With two weeks remaining of the Lenten season, I thought I would offer some suggestions and resources for a strong finish. My first advice is don’t give up! Don’t worry if you’ve had trouble sticking to your Lenten promises. One thing that gives me hope when I feel like I’ve blown it is the Stations of the Cross. They remind me that Jesus fell three times while he was carrying his cross. Jesus asks us to carry our crosses, true, but when did he ever say don’t drop your cross? Now I’m no expert on this, but let me just suggest for a moment that the person who struggles and falls from time to time might actually be doing a better job at carrying his Lenten cross than the guy who glides through Lent effortlessly. (“I gave up candy for Lent—candy that begins with the letter “Z.”)
So, my first piece of advice is this: try to go to the Stations of the Cross tonight at your church. Since it’s Friday, remember to stay away from meat. The Rule of St. Benedict calls for no food until 3pm on a fast day. That might seem a bit extreme, but maybe you could give up lunch today and pray a rosary instead—or read the Bible!
[Chorus]: “But we aren’t monks, John! You know what St. Francis de Sales says. . . . ”
Yeah, I know. I’ve heard those arguments for years, and I’ve often wondered what St. Francis de Sales would say if he were alive today. Let me go out on a limb here and say that, if you want a good guide for a devout lay spirituality, today, you would do better to concentrate on St. Basil the Great and his buddies. I would take the spirituality of de Sales’ An Introduction to the Devout Life only in small portions, with a glass of water—as needed. (Anything more than that, consult your Physician.)
The tradition of the great Orthodox Church of the East is to view the monk’s life as a kind of Platonic ideal or form that lay people are called to imitate as far as possible, as far as their station in life will permit. They got this view of things from Basil the Great who saw monastic spirituality not merely as a particular vocation to which a tiny minority of Christians is called. He believed, rather, that authentic Christianity was essentially monastic—that all Christians were called to embrace a monastic vocation to the best of their ability.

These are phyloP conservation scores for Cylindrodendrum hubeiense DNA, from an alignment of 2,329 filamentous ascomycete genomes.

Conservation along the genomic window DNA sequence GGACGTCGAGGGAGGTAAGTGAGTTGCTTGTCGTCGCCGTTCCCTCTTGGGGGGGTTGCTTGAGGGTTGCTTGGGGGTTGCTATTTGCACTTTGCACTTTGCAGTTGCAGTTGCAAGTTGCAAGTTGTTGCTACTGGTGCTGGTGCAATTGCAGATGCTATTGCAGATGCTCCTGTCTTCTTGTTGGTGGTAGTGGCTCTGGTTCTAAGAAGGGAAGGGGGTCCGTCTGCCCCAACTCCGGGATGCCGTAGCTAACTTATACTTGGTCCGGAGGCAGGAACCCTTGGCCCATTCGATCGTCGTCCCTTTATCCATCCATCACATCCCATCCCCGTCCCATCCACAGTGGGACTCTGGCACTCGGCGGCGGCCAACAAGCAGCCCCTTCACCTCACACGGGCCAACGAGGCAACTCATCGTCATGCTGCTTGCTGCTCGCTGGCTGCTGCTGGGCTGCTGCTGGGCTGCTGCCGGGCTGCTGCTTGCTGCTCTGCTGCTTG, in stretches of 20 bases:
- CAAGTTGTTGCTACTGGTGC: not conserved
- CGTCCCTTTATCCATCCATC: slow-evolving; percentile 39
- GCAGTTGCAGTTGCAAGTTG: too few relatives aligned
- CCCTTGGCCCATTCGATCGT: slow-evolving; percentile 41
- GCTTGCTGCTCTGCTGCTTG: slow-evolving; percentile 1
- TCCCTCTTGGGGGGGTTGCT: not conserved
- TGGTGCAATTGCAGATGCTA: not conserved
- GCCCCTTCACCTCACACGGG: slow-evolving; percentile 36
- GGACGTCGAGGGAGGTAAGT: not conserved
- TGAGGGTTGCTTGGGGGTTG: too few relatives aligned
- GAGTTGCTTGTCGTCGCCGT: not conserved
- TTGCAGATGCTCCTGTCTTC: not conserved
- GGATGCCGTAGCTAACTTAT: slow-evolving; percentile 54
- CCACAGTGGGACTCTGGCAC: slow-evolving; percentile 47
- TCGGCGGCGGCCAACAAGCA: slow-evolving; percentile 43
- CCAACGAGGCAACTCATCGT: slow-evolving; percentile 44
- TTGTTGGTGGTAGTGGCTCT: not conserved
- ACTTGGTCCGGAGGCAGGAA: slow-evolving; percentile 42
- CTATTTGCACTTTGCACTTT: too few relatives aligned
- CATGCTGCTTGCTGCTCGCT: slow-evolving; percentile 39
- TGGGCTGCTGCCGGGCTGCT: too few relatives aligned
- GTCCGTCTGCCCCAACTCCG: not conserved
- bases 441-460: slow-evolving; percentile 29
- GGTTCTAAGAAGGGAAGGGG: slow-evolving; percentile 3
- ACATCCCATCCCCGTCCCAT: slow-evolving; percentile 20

One of the main reasons why this blog is called New Walden is because, in a quirky kinda way, I think that Thoreau’s experiment represented something of the spirit of this way of thinking about Christianity. I say in the blog’s mission statement that I believe that America desperately needs a spiritual revival. That’s what this blog is all about—helping to make that spiritual revival happen. But it needs to be the right kind of spiritual revival. And in my opinion, the right kind of spiritual revival would be both Christian and monastic. It would also necessarily be American. Thoreau thus represents a kind of patron saint for our cause.
These ideas may seem foreign and exotic—un-American even. But I think that Thoreau’s example shows us quite the opposite—that perhaps such a newfangled Christian experiment is as American as apple pie. Anyway, I’m going with it.
I would like to invite you to come along. And I want to recommend a couple of books for the journey, both by Rod Dreher. The first is his recent bestseller, The Benedict Option. The book was controversial and much discussed and debated. Recently, it won the award for best conservative book of the year. The ceremony for that award is April 7th, so I’ve decided that I will dedicate an NWbook-club episode to The Benedict Option to mark the occasion. Go out and get the book, and we can talk about it. The other book is Crunchy Cons, which I think serves as an excellent prequel.
While on the topic of books, permit me to make another Lenten recom-mendation. According to the Rule of St. Benedict, each monk is assigned to read a spiritual book, beginning to end, during Lent. So why not start reading? Here are some of my suggestions.
resources for a monastic lent
Books to Read:
- The Ladder of Divine Ascent
- The Imitation of Christ
- The Life of Moses
- The Benedict Option
- The Rule of St. Benedict
Resources for Fasting
- http://www.abbamoses.com/fasting.html (Notice the references to “what the monks do.” When have you ever heard that in the Roman Church?)
- Pray the Psalms! This is an ancient monastic tradition. Desert hermits would pray the entire book of the Psalms in a single day. The Rule of St. Benedict has a schedule for getting through the Psalms in a week. A layperson could never do this. So I created a prayer schedule that takes 1 month to get through the Psalms.
- THE ROSARY!